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FringeReview Scotland 2023

Another Nice Mess

The Southside Group

Genre: Community Theatre, Drama, New Writing, Theatre

Venue: The Tramway Theatre


Low Down

The Laurel and Hardy fan club on the southside of Glasgow meet in a bombed out cinema in the early post war years. In 1947, their heroes are due to visit the city after having done so before the war. Having got Glasgow, and many of the rest of the UK through the war with their films, they are over to say hello and bring good cheer. That is needed as the Laurel and Hardy fan club face the possibility of being evicted due to the intentions of the owners of the cinema, the dastardly Lord Bannatynes. Their plan to build the first multi-level park for motor vehicles can only be beaten if the cashless club can raise £150 to buy the building. Stan Laurel, having lived in the city before, has a clear affinity to Glasgow, however the last time he visited his precious pocket watch was nicked. He is offering a £150 reward for its recovery. Meanwhile having just got out of the orphanage, one young lad is in search of his mother who was forced to give him up as she was young when she had him, and her husband had died of tuberculosis. The only connection between them, a pocket watch given to him by his dying father which he has kept … now a stalwart of the Laurel and Hardy fan club, that self-same mother  welcomes the new young lad, desperate to join and, well I think we might begin to work out what kind of happy ending is in sight…


As a piece of theatre this worked on so many levels, and I think you need to judge this on two of those  – artistically and as a context for the development of the performers. Let me take the last, first.

This is a learning disabled theatre company, led by non-disabled artistic directors. With support onstage from one of the artistic directors and from others who are not learning disabled, this brought structure to allow the cast to flourish. Never condescending or attempting to steal the limelight, it had a subtlety which was nuanced. Although we did have a structure led by a non-disabled person, it was done with care, which allied to the gentle nudge here, the support for lines there and proxemics, it just worked. You could see the performers shining because the confidence they had was all about them being able to get the laughs and deliver the pathos.

But it is a theatre piece in a theatre and on that it has to be placed in its context on merit. This is one of the best pieces of theatre I have seen for some time. As a piece of theatre, it engaged all the trickery it could muster as well as making sure we got the personalities and the beauty of performing for an audience. That audience, full for the first night, rose from their seats at the end, not just because they have seen these actors develop over time and know the struggles they have faced as they have been alongside them, but also because they saw a shining example of how art can develop and support, enhance and promote, give and take the work and show it off with such deft skill.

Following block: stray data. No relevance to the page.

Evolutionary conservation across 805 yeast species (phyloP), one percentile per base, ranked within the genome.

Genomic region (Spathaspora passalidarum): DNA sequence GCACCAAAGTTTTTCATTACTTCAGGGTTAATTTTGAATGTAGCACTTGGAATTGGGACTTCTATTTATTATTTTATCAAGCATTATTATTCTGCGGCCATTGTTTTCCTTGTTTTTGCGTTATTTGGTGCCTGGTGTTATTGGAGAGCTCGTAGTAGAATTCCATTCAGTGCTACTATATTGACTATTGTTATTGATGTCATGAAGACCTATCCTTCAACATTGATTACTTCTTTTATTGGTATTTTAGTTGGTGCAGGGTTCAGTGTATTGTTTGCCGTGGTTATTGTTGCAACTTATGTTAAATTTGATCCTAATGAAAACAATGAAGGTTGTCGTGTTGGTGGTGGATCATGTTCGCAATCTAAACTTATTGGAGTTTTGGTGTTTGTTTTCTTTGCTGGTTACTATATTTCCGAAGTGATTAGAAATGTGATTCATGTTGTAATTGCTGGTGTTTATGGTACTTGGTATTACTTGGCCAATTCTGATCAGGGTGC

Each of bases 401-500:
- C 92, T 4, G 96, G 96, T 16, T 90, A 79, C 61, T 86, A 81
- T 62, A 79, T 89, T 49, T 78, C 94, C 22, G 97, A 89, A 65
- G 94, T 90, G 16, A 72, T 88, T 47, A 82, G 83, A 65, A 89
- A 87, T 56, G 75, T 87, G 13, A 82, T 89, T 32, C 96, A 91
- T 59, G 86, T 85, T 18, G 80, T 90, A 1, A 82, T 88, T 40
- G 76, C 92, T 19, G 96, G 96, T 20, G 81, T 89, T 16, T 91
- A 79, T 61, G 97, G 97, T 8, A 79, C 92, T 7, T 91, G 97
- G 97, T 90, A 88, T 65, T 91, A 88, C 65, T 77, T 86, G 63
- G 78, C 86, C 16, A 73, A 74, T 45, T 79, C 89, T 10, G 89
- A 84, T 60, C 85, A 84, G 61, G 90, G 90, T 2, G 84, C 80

Performances were superb. There were a few duff lines and fluffs with entrances, in fact I could count one of each, so there were hardly any… There were, however, wonderful little cameos, not least with working the audience, which was beautifully done, but it was the strength of the collective that shone. Nobody was being left behind and even those with the least confidence and who had the least to do had the floor cleared for their opportunities. The direction was spot on. Theatrically it allowed the script to build, and both the tones being used, and the pace was immaculately observed. Short scenes were used to match their abilities, whilst small interludes to allow for plot exposition through using the silent screen and the early film genre was spot on as a delivery model for each plot development.

The use of the projections showed just how much care was being put into this piece. This was not about delivering something which will do – this was about hitting the artistic heights. Using old Laurel and Hardy movie clips, setting the scene in post war Glasgow, the way in which individual bows were given on screen then a collective one at the end was perfect.

There were so many gems – the audience watching the film at the beginning, some of the solo spots, the work with the audience, the searching in the Glasgow underworld, the emergence of a new film star in the photography studio, and so much more.

The script was not a challenging piece of writing for the audience, but it was subtly pitched for the cast. The use of melodrama was apt and appropriate as the cast know how to exploit it to its fullest extent, and technically all of the supports, from the set, the atmospheric lighting and the soundtrack were spot on.

In the shadow of the latest CAST awards which did highlight the work of disabled artists, this would rank up there in terms of both process and performance – for disabled arts to thrive and flourish it needs depth. It needs more and not less. This is just a perfect example of why.